Thursday, August 26, 2010

The Burbs

I used to like living in the city. Love, even, the hustle and bustle, the anonymity, the commotion. Even the sounds of traffic did not bother me.

Then we lived on Mildred Street. The width of one car, there was no room for parking and every sound bounced from one side of the street to the other. It was a cute little trinity, with just enough room for me, Dan and Mooshie.

But Shane and his girlfriend lived across the street. I wouldn’t have minded so much or cared at all about his existence if it wasn’t for his big fat motorcycle that he liked to park on the sidewalk in front of his house (and directly across from ours). It wasn’t the parking of the motorcycle that bothered me, as much as the starting of the engine at, say, 6 am. The noise was much like I would imagine the eruption of a volcano after having been dormant for 40 years, often yanking me out of sweet slumber or just plain old scaring the shit out of me.

Being the proactive person that I am, I asked nicely. I left notes. To no avail. Despite the fact that Shane was detested by at least every Mildred Street inhabitant (I’m sure the neighbors living on the surrounding streets hated him as well), the best he could do on a good day was to wheel his bike out to the corner and rev her up just feet away from our front door.

So we moved out to the burbs. I thought we would have a quiet little house on a peaceful little street. Dan even got a job around the corner at the high school I attended. He would walk to work and everything would be so lovely and olden dayish. And it was. Until the last 2 weeks of the summer of 2006, when the marching band began their daily practice in the parking lot around the corner.

Oh. My. God. Having bought our house in the spring, I had no inkling of what we were in for. Drums, xylophones, trombones, whistles – the whole bit. The director even thinks it’s appropriate to plug his ipod into loudspeakers so the kids can practice marching in time to what the music is supposed to sound like.

Now, for the last few weeks of summer, this noise goes on ALL DAY LONG. After school starts, they simply start just before dinnertime and do not stop until after 9 pm. It’s horrible. I did not buy this house for the opportunity to listen to overachieving teenagers bang on things (when I know for a fact that their parents won’t let them practice in their own houses) for hours at a time. I have tried complaining to the administration. I have left messages on the school’s answering machine (especially back when I had an infant in the house who I was desperately trying to sleep-train). Nothing has stopped these demons from drumming me out of countless hours of peace.

Now that I am lying here, trying to beat effing CANCER, I am thoroughly convinced that they are sent by the devil to try and deter my focus. They are trying to pile on the stress and raise my blood pressure with the incessant banging. Some days, I can’t tell the difference between the drums and the renovation workers throwing large chunks of trash into the dumpster of the driveway across the street. The sounds echo back and forth across the soccer fields and I can only imagine how much worse it must be for the people who live directly across from the high school. It just goes on and on.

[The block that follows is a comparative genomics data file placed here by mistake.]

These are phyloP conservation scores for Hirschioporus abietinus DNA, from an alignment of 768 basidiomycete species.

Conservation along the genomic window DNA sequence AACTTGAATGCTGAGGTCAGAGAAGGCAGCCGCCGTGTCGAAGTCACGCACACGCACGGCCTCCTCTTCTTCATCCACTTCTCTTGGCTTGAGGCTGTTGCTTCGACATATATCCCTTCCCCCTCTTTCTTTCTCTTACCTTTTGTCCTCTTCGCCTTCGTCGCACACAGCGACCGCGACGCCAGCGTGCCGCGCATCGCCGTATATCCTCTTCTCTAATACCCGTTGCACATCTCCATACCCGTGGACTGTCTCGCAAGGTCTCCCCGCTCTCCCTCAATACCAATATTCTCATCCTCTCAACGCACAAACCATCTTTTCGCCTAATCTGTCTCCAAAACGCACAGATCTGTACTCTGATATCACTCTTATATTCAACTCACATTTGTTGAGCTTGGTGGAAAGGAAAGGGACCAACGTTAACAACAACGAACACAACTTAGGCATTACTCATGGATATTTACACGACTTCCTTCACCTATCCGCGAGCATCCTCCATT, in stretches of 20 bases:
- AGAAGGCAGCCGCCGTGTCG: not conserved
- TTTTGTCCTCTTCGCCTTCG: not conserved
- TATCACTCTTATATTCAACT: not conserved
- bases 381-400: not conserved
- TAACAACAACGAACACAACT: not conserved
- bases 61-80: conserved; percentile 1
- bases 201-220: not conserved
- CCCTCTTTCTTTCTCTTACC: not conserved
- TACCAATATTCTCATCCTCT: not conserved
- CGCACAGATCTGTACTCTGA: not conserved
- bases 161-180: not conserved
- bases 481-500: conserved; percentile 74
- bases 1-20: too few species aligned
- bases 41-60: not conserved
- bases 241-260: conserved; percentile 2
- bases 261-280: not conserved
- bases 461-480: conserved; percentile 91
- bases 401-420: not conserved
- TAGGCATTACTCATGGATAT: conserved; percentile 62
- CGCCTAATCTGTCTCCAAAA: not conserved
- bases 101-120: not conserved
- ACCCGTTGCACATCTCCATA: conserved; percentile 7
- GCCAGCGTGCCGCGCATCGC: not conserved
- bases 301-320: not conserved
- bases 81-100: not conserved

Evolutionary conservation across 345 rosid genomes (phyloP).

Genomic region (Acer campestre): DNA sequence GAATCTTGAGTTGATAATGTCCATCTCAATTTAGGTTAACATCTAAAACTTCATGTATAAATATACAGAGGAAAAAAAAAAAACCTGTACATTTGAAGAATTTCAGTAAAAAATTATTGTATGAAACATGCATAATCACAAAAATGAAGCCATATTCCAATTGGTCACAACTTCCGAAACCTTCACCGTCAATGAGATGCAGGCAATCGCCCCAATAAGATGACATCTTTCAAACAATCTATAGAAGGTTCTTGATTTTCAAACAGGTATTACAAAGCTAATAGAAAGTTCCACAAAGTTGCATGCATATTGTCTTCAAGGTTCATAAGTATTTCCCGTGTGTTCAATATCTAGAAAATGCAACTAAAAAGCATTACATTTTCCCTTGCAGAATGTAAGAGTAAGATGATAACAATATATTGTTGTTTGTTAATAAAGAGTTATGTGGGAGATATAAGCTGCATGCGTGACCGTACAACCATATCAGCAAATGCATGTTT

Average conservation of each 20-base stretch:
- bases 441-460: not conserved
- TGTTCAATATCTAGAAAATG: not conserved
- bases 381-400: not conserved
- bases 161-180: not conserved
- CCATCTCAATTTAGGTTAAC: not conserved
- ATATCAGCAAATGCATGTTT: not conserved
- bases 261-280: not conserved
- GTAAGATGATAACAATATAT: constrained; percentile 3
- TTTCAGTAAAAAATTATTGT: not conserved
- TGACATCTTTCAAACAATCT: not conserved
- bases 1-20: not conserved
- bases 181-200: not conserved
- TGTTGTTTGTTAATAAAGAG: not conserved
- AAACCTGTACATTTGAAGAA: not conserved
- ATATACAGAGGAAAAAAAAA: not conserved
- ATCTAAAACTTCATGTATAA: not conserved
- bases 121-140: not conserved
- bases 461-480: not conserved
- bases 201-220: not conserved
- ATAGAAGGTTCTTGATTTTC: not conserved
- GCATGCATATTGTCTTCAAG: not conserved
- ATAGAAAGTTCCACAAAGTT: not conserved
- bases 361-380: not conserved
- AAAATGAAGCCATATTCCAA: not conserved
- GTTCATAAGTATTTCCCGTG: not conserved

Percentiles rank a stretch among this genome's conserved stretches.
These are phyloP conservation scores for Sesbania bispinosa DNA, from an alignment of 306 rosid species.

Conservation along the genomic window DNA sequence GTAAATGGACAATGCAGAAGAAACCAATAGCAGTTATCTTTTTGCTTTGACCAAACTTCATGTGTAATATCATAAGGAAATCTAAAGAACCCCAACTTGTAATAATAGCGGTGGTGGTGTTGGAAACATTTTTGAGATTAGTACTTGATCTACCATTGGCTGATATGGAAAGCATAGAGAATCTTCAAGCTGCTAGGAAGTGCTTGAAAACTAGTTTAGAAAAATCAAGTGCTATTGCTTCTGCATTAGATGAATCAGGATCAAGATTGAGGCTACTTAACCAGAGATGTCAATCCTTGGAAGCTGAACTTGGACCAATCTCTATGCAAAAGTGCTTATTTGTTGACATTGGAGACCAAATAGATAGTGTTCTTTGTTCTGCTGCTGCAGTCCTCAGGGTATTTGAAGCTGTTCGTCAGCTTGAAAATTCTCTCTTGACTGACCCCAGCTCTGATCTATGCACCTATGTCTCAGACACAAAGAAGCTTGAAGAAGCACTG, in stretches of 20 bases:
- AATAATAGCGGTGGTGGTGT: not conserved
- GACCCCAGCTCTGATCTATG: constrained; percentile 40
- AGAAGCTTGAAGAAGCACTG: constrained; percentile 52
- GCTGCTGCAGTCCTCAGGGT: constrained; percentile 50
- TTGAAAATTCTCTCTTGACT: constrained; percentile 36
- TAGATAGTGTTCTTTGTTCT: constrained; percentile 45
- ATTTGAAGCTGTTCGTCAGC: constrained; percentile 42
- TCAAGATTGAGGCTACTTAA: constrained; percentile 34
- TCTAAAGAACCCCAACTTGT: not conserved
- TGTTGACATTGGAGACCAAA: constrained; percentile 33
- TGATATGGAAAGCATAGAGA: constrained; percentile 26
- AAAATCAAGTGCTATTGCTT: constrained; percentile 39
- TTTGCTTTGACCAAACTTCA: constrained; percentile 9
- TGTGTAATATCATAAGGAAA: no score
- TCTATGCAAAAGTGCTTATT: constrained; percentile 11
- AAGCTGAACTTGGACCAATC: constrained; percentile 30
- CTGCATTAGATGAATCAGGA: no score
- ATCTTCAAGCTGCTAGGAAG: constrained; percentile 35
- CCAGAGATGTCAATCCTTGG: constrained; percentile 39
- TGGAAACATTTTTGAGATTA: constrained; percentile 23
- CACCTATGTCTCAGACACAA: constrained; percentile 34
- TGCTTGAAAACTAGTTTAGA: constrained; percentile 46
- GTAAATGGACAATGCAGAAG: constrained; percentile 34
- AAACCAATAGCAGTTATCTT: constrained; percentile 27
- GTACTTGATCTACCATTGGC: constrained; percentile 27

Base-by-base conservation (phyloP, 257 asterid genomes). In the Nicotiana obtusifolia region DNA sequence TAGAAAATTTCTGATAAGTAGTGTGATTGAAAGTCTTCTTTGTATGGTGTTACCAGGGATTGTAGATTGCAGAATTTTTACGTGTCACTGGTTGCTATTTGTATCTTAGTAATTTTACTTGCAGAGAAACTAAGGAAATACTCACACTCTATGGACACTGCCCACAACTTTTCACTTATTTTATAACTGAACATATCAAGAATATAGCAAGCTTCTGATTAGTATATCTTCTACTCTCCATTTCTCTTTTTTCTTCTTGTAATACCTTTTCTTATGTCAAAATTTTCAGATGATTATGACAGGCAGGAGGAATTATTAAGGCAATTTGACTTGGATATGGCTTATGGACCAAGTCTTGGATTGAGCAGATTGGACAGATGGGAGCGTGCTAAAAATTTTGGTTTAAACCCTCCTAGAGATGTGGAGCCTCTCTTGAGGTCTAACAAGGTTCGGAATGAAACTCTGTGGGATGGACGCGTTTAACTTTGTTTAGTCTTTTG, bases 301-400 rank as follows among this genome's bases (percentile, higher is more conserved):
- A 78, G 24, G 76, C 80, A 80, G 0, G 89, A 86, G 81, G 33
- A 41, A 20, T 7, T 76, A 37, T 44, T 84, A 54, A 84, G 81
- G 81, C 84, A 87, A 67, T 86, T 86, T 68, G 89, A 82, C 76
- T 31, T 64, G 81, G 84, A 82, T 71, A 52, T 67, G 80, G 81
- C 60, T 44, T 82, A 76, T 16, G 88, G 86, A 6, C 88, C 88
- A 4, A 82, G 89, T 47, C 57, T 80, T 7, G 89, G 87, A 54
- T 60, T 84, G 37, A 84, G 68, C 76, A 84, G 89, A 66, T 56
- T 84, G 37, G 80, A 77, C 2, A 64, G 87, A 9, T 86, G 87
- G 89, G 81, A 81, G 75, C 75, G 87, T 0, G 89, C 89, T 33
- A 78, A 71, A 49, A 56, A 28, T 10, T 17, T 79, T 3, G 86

I realize my husband works for the high school and we are residents of the township and by going public with my anti-band-practice plight I could be subjecting us to some serious neighborhood shunning. But people, don’t you see? My life depends on this. It’s 65 degrees outside and yet the windows in my room must be closed and the air conditioner blasting (on it’s loudest setting, I might add).


If it sounded like music, I might be able to tolerate it. I am a singer, a former piano (and flute) player, and a lover of all things musical. Hence, if what they were “playing” resembled more than a toddler banging on pots and pans (also a sound I am acutely familiar with), I imagine they might have my support. But people, it’s not even good. Not good at all.

You might be wondering about a compromise. Isn’t there some other place they could practice? Maybe, like, on the field where they actually perform? Yes, I wonder this as well. We would not be AS bothered if they simply moved their practice to a more logical location (and it’s not that much farther away). The racket would just be less dramatic.

But now, in the past 4 years, this “band” has kept my child from sleeping (for naps and at night, mind you), as well as kept me from relaxing and unwinding after numerous days of hard work with the youth of America. And we have come to the ultimate affront. They do not care about cancer.

Wyncote residents, stand with me. Grab your megaphone (or just steal theirs). Let's paint signs, storm the parking lot and kindly tell the "rhythm keeper" where to shove that freaking glockenspiel. I am juiced and will be happy to lead you all, just as soon as these throat sores clear up and I have enough mojo to stand for more than 3 minutes at a time.



  1. We used to live about 1/3 of a mile from the Merriwether Post Pavillion, a VERY popular megastar venue for summer concerts, and we went to PLENTY!!!! However, our County ordinances forced the venue to limit the # of concerts, the time span of each concert, and build a more "capturing" amphitheater.
    Check with your County office and see if there's a noise ordinance in your area - most have a decibel limit.
    There isn't anything worse than to have unwanted noise in your house (well, maybe snakes, but we'll deal with that when it happens). Good luck.

  2. One time, I commented to Dan that it was "cool" to hear the band in the parking lot as I left work. He shot me a fiery, demonic look that required no words.